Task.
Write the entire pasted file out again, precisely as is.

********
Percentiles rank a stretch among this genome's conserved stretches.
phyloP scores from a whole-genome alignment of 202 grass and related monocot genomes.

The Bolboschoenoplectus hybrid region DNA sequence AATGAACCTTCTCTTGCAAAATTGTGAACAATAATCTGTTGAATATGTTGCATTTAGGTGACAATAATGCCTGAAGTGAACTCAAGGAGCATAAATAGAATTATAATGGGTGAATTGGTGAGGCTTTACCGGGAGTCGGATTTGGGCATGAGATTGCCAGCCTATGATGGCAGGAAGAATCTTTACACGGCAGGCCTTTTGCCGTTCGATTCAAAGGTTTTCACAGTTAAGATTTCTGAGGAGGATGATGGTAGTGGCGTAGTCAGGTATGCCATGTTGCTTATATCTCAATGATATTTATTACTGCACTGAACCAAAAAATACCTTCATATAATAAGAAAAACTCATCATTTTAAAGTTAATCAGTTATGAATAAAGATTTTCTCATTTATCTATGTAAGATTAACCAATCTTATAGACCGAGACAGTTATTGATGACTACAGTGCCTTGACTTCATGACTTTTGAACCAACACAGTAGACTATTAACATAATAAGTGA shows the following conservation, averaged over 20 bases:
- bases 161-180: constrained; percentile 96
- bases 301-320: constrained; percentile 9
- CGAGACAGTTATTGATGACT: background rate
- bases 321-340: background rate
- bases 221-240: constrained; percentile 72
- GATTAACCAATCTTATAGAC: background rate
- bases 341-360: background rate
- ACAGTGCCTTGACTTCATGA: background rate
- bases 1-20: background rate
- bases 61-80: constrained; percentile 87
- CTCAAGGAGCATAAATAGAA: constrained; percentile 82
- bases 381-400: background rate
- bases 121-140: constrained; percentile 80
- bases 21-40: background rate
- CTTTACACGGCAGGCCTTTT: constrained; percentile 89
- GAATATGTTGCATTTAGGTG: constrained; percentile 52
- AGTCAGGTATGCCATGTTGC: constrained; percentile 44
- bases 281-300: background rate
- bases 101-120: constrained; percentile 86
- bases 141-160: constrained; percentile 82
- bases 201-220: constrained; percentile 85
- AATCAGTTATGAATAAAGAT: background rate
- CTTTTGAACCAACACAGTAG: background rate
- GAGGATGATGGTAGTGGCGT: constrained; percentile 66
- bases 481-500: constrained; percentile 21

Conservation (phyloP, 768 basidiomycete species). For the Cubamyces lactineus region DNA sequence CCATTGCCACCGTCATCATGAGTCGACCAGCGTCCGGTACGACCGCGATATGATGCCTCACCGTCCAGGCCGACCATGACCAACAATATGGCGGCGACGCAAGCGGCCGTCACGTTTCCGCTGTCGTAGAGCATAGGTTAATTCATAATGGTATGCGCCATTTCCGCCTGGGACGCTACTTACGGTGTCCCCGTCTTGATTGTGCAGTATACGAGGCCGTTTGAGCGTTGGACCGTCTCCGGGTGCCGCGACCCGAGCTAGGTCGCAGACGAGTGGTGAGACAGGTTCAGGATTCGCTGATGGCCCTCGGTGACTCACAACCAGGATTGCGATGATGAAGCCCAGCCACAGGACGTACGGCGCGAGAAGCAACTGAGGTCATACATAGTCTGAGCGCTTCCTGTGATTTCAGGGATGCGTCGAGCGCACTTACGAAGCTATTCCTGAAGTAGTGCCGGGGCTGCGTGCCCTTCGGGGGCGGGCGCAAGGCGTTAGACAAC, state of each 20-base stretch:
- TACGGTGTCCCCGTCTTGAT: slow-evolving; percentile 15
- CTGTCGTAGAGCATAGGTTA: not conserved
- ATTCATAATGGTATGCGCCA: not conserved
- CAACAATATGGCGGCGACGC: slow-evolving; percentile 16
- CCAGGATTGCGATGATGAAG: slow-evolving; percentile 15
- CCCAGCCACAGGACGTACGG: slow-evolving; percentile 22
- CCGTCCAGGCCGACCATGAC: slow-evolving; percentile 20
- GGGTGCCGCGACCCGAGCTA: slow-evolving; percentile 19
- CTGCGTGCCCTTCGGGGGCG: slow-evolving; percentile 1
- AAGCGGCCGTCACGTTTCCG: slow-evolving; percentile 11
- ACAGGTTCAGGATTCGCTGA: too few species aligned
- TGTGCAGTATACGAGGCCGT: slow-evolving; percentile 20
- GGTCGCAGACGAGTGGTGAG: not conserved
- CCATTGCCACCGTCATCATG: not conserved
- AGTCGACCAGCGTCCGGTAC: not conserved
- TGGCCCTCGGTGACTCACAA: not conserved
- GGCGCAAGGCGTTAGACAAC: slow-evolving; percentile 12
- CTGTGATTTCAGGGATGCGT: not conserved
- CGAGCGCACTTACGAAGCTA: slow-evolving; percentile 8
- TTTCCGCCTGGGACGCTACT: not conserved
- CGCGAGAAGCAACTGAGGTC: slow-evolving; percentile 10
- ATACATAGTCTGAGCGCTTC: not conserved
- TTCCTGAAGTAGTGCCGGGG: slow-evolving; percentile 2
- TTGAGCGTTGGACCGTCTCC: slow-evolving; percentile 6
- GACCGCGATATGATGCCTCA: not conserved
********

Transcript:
Percentiles rank a stretch among this genome's conserved stretches.
phyloP scores from a whole-genome alignment of 202 grass and related monocot genomes.

The Bolboschoenoplectus hybrid region DNA sequence AATGAACCTTCTCTTGCAAAATTGTGAACAATAATCTGTTGAATATGTTGCATTTAGGTGACAATAATGCCTGAAGTGAACTCAAGGAGCATAAATAGAATTATAATGGGTGAATTGGTGAGGCTTTACCGGGAGTCGGATTTGGGCATGAGATTGCCAGCCTATGATGGCAGGAAGAATCTTTACACGGCAGGCCTTTTGCCGTTCGATTCAAAGGTTTTCACAGTTAAGATTTCTGAGGAGGATGATGGTAGTGGCGTAGTCAGGTATGCCATGTTGCTTATATCTCAATGATATTTATTACTGCACTGAACCAAAAAATACCTTCATATAATAAGAAAAACTCATCATTTTAAAGTTAATCAGTTATGAATAAAGATTTTCTCATTTATCTATGTAAGATTAACCAATCTTATAGACCGAGACAGTTATTGATGACTACAGTGCCTTGACTTCATGACTTTTGAACCAACACAGTAGACTATTAACATAATAAGTGA shows the following conservation, averaged over 20 bases:
- bases 161-180: constrained; percentile 96
- bases 301-320: constrained; percentile 9
- CGAGACAGTTATTGATGACT: background rate
- bases 321-340: background rate
- bases 221-240: constrained; percentile 72
- GATTAACCAATCTTATAGAC: background rate
- bases 341-360: background rate
- ACAGTGCCTTGACTTCATGA: background rate
- bases 1-20: background rate
- bases 61-80: constrained; percentile 87
- CTCAAGGAGCATAAATAGAA: constrained; percentile 82
- bases 381-400: background rate
- bases 121-140: constrained; percentile 80
- bases 21-40: background rate
- CTTTACACGGCAGGCCTTTT: constrained; percentile 89
- GAATATGTTGCATTTAGGTG: constrained; percentile 52
- AGTCAGGTATGCCATGTTGC: constrained; percentile 44
- bases 281-300: background rate
- bases 101-120: constrained; percentile 86
- bases 141-160: constrained; percentile 82
- bases 201-220: constrained; percentile 85
- AATCAGTTATGAATAAAGAT: background rate
- CTTTTGAACCAACACAGTAG: background rate
- GAGGATGATGGTAGTGGCGT: constrained; percentile 66
- bases 481-500: constrained; percentile 21

Conservation (phyloP, 768 basidiomycete species). For the Cubamyces lactineus region DNA sequence CCATTGCCACCGTCATCATGAGTCGACCAGCGTCCGGTACGACCGCGATATGATGCCTCACCGTCCAGGCCGACCATGACCAACAATATGGCGGCGACGCAAGCGGCCGTCACGTTTCCGCTGTCGTAGAGCATAGGTTAATTCATAATGGTATGCGCCATTTCCGCCTGGGACGCTACTTACGGTGTCCCCGTCTTGATTGTGCAGTATACGAGGCCGTTTGAGCGTTGGACCGTCTCCGGGTGCCGCGACCCGAGCTAGGTCGCAGACGAGTGGTGAGACAGGTTCAGGATTCGCTGATGGCCCTCGGTGACTCACAACCAGGATTGCGATGATGAAGCCCAGCCACAGGACGTACGGCGCGAGAAGCAACTGAGGTCATACATAGTCTGAGCGCTTCCTGTGATTTCAGGGATGCGTCGAGCGCACTTACGAAGCTATTCCTGAAGTAGTGCCGGGGCTGCGTGCCCTTCGGGGGCGGGCGCAAGGCGTTAGACAAC, state of each 20-base stretch:
- TACGGTGTCCCCGTCTTGAT: slow-evolving; percentile 15
- CTGTCGTAGAGCATAGGTTA: not conserved
- ATTCATAATGGTATGCGCCA: not conserved
- CAACAATATGGCGGCGACGC: slow-evolving; percentile 16
- CCAGGATTGCGATGATGAAG: slow-evolving; percentile 15
- CCCAGCCACAGGACGTACGG: slow-evolving; percentile 22
- CCGTCCAGGCCGACCATGAC: slow-evolving; percentile 20
- GGGTGCCGCGACCCGAGCTA: slow-evolving; percentile 19
- CTGCGTGCCCTTCGGGGGCG: slow-evolving; percentile 1
- AAGCGGCCGTCACGTTTCCG: slow-evolving; percentile 11
- ACAGGTTCAGGATTCGCTGA: too few species aligned
- TGTGCAGTATACGAGGCCGT: slow-evolving; percentile 20
- GGTCGCAGACGAGTGGTGAG: not conserved
- CCATTGCCACCGTCATCATG: not conserved
- AGTCGACCAGCGTCCGGTAC: not conserved
- TGGCCCTCGGTGACTCACAA: not conserved
- GGCGCAAGGCGTTAGACAAC: slow-evolving; percentile 12
- CTGTGATTTCAGGGATGCGT: not conserved
- CGAGCGCACTTACGAAGCTA: slow-evolving; percentile 8
- TTTCCGCCTGGGACGCTACT: not conserved
- CGCGAGAAGCAACTGAGGTC: slow-evolving; percentile 10
- ATACATAGTCTGAGCGCTTC: not conserved
- TTCCTGAAGTAGTGCCGGGG: slow-evolving; percentile 2
- TTGAGCGTTGGACCGTCTCC: slow-evolving; percentile 6
- GACCGCGATATGATGCCTCA: not conserved